This good news carries a downside, however. For years, the group urged foreign volunteers to come to Syria to defend its self-proclaimed Islamic State. Its propaganda noted, however, that if would-be supporters can’t go to defend the group in Syria, they should act in their home countries and kill disbelievers wherever they can. ISIS also regularly executes foreigners it fears it may be spies, and it urges those whose loyalty is in doubt who are in the West to strike there to prove themselves.

Stopping lone wolf attacks is exceptionally difficult. When an individual travels abroad to fight in Syria or is in contact with ISIS handlers, U.S. intelligence can pick up on the communication and interaction. And by going abroad to fight for a jihadist group, an individual is committing a crime and can be arrested. Lone wolves, by definition, lack such links. The San Bernardino attackers were not on law enforcement’s radar screen before striking. And given permissive U.S. gun laws, even someone like Mateen who allegedly abused his spouse and was repeatedly investigated by the FBI, could legally purchase an semi-automatic weapon because he had not yet openly supported a terrorist group.* The FBI is already aggressive against potential terrorists to the point that civil liberties groups criticize it for entrapment and otherwise using stings too aggressively.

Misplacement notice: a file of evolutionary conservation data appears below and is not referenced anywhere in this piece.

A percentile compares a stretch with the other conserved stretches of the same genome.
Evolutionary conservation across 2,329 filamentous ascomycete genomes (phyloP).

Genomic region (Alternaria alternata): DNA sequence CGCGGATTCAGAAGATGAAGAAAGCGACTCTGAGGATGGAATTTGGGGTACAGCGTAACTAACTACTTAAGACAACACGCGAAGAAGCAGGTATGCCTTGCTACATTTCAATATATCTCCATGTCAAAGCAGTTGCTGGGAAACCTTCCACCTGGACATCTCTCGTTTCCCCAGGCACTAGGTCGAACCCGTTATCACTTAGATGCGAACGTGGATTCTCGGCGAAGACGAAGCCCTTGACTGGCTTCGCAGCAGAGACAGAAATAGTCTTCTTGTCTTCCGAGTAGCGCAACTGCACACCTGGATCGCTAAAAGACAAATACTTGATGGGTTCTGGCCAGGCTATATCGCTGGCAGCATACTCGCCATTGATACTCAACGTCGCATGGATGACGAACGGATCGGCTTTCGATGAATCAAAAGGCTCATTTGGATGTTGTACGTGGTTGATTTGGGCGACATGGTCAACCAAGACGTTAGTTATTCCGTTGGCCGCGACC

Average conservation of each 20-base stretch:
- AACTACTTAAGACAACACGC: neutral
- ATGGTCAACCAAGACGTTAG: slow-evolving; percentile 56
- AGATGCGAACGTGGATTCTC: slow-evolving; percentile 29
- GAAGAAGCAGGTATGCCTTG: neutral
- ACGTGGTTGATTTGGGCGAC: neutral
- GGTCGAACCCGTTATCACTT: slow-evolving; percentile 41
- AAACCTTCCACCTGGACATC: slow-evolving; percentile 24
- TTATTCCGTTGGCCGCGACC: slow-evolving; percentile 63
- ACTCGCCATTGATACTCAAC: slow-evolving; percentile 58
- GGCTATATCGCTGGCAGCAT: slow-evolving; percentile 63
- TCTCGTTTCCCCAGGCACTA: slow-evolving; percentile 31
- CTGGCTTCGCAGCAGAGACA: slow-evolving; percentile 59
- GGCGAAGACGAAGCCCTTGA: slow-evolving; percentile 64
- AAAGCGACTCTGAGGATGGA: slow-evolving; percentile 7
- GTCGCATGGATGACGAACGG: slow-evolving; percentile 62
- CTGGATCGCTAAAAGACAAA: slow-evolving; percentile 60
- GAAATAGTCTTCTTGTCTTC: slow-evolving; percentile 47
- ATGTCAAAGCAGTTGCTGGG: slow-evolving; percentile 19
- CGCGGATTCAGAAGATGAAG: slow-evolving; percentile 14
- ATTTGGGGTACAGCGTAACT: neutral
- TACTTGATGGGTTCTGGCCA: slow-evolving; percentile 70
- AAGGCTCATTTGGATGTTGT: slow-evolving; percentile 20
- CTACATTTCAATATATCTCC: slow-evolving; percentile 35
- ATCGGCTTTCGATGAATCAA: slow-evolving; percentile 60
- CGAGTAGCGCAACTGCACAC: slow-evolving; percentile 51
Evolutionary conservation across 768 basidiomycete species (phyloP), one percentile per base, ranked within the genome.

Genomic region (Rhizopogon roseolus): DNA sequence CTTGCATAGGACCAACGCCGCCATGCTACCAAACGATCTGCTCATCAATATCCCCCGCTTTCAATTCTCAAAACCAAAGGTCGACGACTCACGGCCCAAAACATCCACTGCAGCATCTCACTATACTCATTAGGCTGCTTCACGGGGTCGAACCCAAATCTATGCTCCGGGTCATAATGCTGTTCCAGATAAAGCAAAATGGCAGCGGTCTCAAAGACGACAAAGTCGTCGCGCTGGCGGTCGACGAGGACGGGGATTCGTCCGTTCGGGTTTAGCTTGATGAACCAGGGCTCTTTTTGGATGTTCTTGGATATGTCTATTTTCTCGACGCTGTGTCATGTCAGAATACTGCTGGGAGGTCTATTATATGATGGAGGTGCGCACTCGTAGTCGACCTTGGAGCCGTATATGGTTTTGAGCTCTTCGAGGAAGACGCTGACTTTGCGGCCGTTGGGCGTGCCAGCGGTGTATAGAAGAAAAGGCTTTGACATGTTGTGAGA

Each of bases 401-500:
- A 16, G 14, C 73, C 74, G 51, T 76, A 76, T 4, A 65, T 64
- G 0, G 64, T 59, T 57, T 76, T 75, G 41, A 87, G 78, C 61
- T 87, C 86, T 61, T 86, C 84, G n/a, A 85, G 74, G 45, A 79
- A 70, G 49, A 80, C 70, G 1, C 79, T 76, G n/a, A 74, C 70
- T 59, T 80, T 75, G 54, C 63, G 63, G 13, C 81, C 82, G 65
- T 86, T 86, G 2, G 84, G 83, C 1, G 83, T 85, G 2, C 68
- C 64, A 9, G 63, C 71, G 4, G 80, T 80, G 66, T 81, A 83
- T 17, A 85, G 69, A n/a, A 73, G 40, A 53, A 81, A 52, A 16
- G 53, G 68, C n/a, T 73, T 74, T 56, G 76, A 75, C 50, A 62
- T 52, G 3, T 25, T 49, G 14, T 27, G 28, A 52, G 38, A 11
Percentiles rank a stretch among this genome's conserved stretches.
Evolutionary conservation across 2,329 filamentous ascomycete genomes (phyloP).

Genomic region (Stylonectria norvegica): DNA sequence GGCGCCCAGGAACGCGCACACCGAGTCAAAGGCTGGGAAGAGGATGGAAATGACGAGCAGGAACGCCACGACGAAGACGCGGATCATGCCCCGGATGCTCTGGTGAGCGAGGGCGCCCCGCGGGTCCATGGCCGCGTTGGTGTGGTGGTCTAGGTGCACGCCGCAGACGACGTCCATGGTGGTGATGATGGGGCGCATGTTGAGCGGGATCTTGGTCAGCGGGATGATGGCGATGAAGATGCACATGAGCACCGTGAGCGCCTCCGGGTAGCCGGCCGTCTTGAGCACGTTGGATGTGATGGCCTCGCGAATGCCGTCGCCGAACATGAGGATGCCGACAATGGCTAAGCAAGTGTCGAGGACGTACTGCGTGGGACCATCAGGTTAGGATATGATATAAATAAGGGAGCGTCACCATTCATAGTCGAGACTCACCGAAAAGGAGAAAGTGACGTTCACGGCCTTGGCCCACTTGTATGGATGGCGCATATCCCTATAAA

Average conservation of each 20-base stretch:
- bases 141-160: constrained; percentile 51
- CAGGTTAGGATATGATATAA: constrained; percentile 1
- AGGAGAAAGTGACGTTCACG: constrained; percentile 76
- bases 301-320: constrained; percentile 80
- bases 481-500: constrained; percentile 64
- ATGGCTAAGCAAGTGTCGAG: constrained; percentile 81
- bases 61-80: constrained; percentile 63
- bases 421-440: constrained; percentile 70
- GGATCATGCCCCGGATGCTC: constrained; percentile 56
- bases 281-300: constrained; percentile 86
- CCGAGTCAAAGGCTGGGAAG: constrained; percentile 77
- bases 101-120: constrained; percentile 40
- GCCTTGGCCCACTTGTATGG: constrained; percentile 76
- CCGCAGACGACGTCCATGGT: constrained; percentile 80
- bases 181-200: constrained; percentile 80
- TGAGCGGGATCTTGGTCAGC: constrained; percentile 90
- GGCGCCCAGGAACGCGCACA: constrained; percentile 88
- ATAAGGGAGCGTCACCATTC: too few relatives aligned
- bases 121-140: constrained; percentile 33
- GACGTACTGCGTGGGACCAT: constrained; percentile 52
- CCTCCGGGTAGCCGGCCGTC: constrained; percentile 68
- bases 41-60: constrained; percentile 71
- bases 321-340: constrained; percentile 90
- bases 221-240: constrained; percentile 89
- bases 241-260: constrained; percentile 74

Because even a struggling ISIS retains its appeal and at least some of its supporters will stay off the radar screen, lone wolf attacks are likely to continue. In addition to continuing aggressive law enforcement efforts, the best thing U.S. leaders could do is to promote a sense of resilience and avoid demonizing Muslim Americans, recognizing that even as we mourn the tragic deaths of so many of our countrymen we must ensure that someone like Mateen is portrayed as hateful and pathetic, not as a representative of a broader threat among American Muslims or part of some grandiose ISIS plot.

Correction, June 12, 2016: This article previously misspelled Faisal Shahzad’s last name. (Return.) It also misspelled San Bernardino. (Return.)

Correction, June 13, 2016: This article originally misstated the death toll in the Orlando attacks. Not including the shooter, 49 people have died, not more than 50. (Return.) It also misidentified the kind of weapon Omar Mateen purchased to use in the attack. It was a semi-automatic weapon, not an automatic weapon. (Return.)